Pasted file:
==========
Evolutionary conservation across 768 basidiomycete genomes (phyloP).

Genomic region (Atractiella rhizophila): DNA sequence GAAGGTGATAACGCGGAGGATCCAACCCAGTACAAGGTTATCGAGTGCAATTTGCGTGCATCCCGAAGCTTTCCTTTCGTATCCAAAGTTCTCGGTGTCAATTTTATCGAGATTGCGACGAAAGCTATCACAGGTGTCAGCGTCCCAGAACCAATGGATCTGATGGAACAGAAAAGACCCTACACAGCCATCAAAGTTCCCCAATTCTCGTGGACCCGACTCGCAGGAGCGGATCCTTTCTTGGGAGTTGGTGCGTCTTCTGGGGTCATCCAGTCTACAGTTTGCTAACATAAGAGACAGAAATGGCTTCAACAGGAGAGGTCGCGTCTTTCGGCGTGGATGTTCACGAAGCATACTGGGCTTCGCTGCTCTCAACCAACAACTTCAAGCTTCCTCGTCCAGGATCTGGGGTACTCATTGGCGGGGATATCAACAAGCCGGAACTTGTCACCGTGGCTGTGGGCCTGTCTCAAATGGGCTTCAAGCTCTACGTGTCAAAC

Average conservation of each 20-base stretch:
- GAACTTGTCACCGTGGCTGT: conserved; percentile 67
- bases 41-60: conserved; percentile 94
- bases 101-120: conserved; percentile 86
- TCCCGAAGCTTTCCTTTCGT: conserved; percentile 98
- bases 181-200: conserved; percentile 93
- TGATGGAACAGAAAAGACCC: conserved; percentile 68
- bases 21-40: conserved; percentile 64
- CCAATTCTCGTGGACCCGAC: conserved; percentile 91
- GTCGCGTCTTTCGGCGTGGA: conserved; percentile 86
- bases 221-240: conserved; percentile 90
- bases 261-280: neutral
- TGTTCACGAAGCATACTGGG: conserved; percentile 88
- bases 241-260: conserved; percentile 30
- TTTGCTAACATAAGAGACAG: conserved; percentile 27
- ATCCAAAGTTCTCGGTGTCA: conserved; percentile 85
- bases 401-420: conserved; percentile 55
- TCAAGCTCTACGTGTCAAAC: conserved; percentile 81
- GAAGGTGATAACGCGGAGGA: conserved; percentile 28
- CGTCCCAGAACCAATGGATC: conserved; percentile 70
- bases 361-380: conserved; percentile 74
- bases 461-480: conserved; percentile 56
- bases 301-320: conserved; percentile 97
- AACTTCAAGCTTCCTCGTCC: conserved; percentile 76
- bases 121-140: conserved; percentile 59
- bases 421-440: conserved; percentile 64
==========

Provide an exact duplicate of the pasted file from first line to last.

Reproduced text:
Evolutionary conservation across 768 basidiomycete genomes (phyloP).

Genomic region (Atractiella rhizophila): DNA sequence GAAGGTGATAACGCGGAGGATCCAACCCAGTACAAGGTTATCGAGTGCAATTTGCGTGCATCCCGAAGCTTTCCTTTCGTATCCAAAGTTCTCGGTGTCAATTTTATCGAGATTGCGACGAAAGCTATCACAGGTGTCAGCGTCCCAGAACCAATGGATCTGATGGAACAGAAAAGACCCTACACAGCCATCAAAGTTCCCCAATTCTCGTGGACCCGACTCGCAGGAGCGGATCCTTTCTTGGGAGTTGGTGCGTCTTCTGGGGTCATCCAGTCTACAGTTTGCTAACATAAGAGACAGAAATGGCTTCAACAGGAGAGGTCGCGTCTTTCGGCGTGGATGTTCACGAAGCATACTGGGCTTCGCTGCTCTCAACCAACAACTTCAAGCTTCCTCGTCCAGGATCTGGGGTACTCATTGGCGGGGATATCAACAAGCCGGAACTTGTCACCGTGGCTGTGGGCCTGTCTCAAATGGGCTTCAAGCTCTACGTGTCAAAC

Average conservation of each 20-base stretch:
- GAACTTGTCACCGTGGCTGT: conserved; percentile 67
- bases 41-60: conserved; percentile 94
- bases 101-120: conserved; percentile 86
- TCCCGAAGCTTTCCTTTCGT: conserved; percentile 98
- bases 181-200: conserved; percentile 93
- TGATGGAACAGAAAAGACCC: conserved; percentile 68
- bases 21-40: conserved; percentile 64
- CCAATTCTCGTGGACCCGAC: conserved; percentile 91
- GTCGCGTCTTTCGGCGTGGA: conserved; percentile 86
- bases 221-240: conserved; percentile 90
- bases 261-280: neutral
- TGTTCACGAAGCATACTGGG: conserved; percentile 88
- bases 241-260: conserved; percentile 30
- TTTGCTAACATAAGAGACAG: conserved; percentile 27
- ATCCAAAGTTCTCGGTGTCA: conserved; percentile 85
- bases 401-420: conserved; percentile 55
- TCAAGCTCTACGTGTCAAAC: conserved; percentile 81
- GAAGGTGATAACGCGGAGGA: conserved; percentile 28
- CGTCCCAGAACCAATGGATC: conserved; percentile 70
- bases 361-380: conserved; percentile 74
- bases 461-480: conserved; percentile 56
- bases 301-320: conserved; percentile 97
- AACTTCAAGCTTCCTCGTCC: conserved; percentile 76
- bases 121-140: conserved; percentile 59
- bases 421-440: conserved; percentile 64